The testing operation began in September 2010 at the Stuttgart DLR Institute and up until now it has proven that the additional energy from Proton Power's fuel cell system provided a significant increase to Edison's operational range. The final range increase will depend on the size of the fuel cell, onboard storage capacity for hydrogen and the vehicle's drive cycle. The Group seems to be satisfied with current results and will carry on testing.
"We are delighted that the first phase of testing for our range extender has been such a success and we believe it will provide a significant improvement for the market of electric powered light duty vehicles. The improved range of operation opens up exciting new possibilities to the Group as we begin to address a wider market segment. I wish to thank the whole team at Proton Power and Smith for their efforts in achieving these excellent results." commented Thomas Melczer, CEO of Proton Power of the range extender system.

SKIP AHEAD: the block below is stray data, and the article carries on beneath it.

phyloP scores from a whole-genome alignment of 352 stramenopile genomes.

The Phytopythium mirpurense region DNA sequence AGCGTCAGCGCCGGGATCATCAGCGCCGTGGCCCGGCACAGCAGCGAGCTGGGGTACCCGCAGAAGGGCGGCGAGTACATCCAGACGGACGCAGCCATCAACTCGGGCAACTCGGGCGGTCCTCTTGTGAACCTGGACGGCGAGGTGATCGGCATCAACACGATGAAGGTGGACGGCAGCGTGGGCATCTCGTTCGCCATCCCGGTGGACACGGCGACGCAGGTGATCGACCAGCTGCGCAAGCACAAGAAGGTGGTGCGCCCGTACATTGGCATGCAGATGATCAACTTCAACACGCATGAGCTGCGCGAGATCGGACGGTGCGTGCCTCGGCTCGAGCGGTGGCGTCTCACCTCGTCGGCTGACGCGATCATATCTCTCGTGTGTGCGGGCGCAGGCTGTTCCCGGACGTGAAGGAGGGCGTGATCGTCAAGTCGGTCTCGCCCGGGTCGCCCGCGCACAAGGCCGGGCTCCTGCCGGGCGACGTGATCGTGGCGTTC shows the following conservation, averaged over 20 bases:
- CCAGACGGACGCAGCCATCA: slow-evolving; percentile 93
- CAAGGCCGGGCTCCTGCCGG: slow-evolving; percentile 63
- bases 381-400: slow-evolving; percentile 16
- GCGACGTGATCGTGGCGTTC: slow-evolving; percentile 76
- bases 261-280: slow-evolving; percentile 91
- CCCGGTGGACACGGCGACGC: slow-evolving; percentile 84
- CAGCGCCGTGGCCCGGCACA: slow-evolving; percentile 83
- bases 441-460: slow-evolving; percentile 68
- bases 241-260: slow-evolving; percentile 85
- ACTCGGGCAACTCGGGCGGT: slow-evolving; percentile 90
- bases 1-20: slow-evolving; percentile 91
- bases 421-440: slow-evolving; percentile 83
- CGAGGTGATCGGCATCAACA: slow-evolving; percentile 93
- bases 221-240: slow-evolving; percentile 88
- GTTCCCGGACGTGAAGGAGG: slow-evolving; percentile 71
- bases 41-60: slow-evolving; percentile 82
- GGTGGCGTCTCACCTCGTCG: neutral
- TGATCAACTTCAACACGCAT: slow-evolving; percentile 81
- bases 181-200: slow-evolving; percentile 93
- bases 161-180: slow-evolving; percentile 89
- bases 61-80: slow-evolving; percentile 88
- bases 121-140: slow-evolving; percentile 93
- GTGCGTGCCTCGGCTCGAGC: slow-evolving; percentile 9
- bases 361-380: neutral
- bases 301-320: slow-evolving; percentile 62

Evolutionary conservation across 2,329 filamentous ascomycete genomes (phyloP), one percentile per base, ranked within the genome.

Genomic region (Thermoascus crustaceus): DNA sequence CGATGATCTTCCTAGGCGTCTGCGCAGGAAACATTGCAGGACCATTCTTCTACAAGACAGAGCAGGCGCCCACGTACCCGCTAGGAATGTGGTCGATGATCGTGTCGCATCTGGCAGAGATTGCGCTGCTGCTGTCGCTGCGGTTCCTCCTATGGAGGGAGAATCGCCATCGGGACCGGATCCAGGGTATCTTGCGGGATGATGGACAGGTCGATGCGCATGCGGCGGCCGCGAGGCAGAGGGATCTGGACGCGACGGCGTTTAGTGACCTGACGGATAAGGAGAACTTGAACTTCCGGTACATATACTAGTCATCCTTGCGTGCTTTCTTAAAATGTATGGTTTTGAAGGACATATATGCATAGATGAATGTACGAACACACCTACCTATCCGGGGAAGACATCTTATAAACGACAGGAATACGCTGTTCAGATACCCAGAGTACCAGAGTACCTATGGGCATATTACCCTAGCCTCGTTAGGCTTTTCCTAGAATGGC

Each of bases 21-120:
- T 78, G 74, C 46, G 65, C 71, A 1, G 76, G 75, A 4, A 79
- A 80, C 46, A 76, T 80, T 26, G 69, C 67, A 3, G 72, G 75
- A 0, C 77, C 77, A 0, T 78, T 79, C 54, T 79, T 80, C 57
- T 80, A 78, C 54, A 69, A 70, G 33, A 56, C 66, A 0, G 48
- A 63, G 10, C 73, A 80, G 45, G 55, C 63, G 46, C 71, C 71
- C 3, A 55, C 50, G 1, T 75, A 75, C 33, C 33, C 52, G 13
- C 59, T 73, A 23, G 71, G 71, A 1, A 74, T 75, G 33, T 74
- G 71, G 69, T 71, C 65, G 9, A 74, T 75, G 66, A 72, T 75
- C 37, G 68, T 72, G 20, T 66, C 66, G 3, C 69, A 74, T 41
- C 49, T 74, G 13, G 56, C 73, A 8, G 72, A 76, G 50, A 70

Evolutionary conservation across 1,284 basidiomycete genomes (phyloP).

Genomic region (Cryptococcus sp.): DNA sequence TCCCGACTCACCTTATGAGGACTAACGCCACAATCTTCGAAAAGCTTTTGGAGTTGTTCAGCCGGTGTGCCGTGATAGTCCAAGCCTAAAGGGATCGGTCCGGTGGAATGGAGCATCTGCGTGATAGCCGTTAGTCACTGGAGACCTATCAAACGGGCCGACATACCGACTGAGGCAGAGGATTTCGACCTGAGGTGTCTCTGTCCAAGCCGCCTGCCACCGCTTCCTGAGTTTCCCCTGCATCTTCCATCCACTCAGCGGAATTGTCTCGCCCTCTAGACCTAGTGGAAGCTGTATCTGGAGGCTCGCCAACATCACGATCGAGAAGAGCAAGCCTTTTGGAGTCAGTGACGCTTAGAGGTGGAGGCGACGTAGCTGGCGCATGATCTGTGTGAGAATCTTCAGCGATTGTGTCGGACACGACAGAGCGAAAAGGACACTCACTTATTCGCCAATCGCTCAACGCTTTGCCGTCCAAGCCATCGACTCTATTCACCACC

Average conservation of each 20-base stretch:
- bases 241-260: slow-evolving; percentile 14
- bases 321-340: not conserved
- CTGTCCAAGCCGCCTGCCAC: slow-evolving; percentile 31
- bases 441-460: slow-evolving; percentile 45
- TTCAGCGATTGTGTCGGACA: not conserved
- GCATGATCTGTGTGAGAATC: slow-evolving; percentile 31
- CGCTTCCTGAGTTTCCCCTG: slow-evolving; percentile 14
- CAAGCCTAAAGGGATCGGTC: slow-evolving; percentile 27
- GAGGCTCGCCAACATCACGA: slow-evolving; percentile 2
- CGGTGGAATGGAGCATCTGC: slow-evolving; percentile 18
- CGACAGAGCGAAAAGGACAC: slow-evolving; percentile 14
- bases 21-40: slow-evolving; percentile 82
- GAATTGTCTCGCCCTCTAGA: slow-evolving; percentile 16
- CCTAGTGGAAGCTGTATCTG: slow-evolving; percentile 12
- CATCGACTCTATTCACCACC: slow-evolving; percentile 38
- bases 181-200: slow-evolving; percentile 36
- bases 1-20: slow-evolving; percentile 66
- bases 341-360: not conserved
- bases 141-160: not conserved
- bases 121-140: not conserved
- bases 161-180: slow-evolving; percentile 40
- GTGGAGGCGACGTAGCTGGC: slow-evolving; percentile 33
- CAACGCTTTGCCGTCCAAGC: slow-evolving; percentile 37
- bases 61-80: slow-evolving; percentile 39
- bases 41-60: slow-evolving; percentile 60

"Enhancing the range capabilities broadens the application for electric vehicles within large fleets, without compromising our zero emission philosophy. Through the trials, we have already received notable interest from fleet operators in the Proton Power system and we look forward to reporting in due course on the next stage of development." said Kevin Harkin, Sales Director for Smith Electric Vehicles.
The second phase of the testing procedure will include the integration of the Proton Power system into a Smith vehicle and will run until summer 2011. The Group predicts the commercial launch of the vehicles towards the end of 2011.
Taking into account the eventuality that the system might actually provide a significant increase, it might also carry a hefty price tag to go with the benefits.